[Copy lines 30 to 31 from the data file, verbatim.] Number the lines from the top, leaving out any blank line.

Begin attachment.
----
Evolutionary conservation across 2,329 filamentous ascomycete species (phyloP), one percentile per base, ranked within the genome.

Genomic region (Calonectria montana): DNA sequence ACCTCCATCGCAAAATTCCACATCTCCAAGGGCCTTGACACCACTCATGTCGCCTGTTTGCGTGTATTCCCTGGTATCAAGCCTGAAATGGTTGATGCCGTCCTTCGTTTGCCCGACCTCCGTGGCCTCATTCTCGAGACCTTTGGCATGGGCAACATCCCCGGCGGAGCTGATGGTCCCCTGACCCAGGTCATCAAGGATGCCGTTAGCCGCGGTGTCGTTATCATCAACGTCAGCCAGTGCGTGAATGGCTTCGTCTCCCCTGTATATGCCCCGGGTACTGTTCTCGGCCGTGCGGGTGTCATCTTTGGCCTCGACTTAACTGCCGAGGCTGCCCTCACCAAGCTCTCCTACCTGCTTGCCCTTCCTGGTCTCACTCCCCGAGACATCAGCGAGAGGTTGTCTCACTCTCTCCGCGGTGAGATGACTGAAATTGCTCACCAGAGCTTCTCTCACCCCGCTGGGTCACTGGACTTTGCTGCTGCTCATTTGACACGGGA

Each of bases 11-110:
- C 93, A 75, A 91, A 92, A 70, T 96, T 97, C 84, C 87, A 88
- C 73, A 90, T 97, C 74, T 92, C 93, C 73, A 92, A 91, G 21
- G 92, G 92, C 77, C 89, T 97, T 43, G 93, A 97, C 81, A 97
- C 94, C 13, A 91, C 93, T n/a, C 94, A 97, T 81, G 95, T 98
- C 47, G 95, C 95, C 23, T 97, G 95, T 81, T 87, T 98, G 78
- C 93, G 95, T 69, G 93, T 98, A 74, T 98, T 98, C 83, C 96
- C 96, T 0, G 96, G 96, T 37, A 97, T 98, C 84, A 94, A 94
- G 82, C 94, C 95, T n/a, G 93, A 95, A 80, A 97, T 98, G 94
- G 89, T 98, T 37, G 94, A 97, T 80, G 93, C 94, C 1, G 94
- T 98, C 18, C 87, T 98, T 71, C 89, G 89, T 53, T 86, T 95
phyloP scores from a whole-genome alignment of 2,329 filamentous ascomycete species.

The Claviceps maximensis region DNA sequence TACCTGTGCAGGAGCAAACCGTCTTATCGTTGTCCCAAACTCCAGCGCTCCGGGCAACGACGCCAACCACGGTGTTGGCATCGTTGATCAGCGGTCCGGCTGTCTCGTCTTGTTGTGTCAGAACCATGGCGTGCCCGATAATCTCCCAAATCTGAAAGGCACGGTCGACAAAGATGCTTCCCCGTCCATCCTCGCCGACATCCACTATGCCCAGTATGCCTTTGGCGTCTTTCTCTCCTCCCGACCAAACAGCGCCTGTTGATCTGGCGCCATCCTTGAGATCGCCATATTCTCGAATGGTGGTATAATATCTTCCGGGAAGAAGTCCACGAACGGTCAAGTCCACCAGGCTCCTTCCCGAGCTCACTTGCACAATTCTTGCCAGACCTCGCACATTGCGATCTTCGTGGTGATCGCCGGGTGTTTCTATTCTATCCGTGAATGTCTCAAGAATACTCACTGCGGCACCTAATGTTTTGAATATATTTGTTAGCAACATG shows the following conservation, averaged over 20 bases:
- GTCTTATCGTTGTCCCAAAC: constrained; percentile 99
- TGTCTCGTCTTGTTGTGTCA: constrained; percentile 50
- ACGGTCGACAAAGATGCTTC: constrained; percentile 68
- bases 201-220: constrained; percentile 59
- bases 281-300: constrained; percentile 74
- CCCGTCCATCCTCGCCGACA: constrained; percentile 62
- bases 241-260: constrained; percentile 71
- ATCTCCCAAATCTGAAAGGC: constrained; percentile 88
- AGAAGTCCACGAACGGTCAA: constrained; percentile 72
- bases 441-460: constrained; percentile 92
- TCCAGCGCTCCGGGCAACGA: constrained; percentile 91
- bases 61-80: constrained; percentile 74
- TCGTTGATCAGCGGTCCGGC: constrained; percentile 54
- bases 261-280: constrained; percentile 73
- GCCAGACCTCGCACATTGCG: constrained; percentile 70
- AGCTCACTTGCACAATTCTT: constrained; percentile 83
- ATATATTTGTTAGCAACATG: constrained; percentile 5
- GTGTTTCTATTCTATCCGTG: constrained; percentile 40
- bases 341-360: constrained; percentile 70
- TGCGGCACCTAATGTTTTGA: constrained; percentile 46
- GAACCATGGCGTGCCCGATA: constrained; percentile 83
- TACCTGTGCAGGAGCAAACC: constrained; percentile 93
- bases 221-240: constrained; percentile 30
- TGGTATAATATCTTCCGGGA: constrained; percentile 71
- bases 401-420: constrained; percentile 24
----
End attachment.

- GCCAGACCTCGCACATTGCG: constrained; percentile 70
- AGCTCACTTGCACAATTCTT: constrained; percentile 83